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Dyspraxia, a form of developmental coordination disorder (DCD) is a common disorder affecting fine and/or gross motor coordination, in children and adults. Whilst DCD is often regarded as an umbrella term to cover motor coordination difficulties, dyspraxia refers to those who have additional problems planning, organising and carrying out movements in the right order in everyday situations. Dyspraxia can also affect articulation and speech, perception and thought. Although dyspraxia may occur in isolation, it frequently coexists with other conditions such as Attention Deficit Hyperactivity Disorder (ADHD), dyslexia, language disorders and social, emotional and behavioural impairments.

The objectives of the Dyspraxia Foundation are focussed on the relief of the condition of dyspraxia among children and young people, to promote better diagnostic and treatment facilities for those who have dyspraxia and to help professionals in health and education to recognise and assist those with dyspraxia. These activities are critical to help children and young people with Dyspraxia to avoid educational failure. Despite being a small national charity the Foundation has come to be recognised as the definitive source of information regarding the condition.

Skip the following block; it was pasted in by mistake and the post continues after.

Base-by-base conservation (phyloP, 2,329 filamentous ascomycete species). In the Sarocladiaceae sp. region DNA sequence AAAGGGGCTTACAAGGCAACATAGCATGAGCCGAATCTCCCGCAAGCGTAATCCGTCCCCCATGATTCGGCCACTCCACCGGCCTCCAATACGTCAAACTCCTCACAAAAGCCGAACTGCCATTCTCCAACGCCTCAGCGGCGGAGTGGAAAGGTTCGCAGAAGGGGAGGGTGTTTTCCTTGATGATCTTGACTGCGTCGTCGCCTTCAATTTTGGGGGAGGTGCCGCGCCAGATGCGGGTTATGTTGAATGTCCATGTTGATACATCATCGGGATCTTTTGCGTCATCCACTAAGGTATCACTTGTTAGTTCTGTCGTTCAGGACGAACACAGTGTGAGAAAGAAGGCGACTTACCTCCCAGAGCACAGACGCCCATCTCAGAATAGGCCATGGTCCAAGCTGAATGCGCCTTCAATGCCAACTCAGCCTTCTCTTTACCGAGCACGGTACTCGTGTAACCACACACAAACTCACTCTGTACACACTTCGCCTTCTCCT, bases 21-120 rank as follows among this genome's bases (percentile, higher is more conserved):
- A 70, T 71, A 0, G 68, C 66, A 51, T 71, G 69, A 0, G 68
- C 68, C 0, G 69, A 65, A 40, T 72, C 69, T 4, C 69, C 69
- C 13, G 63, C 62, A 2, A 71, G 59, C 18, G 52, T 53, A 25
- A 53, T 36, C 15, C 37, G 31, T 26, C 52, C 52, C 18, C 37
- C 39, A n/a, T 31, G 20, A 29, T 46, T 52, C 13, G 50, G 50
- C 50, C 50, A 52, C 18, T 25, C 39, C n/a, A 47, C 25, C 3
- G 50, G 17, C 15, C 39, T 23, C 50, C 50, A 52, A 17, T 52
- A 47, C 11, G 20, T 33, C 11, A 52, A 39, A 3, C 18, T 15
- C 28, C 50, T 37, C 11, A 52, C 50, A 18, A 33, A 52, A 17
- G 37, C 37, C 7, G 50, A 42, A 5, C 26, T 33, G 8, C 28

Our local support groups provide a safe environment where the children/young people can meet, socialise and undertake activities where they are not judged and can be themselves. They welcome siblings, parents and carers giving them a chance to meet, share experiences and learn how to support those affected by the condition. They help to reduce the isolation felt by many children and parents.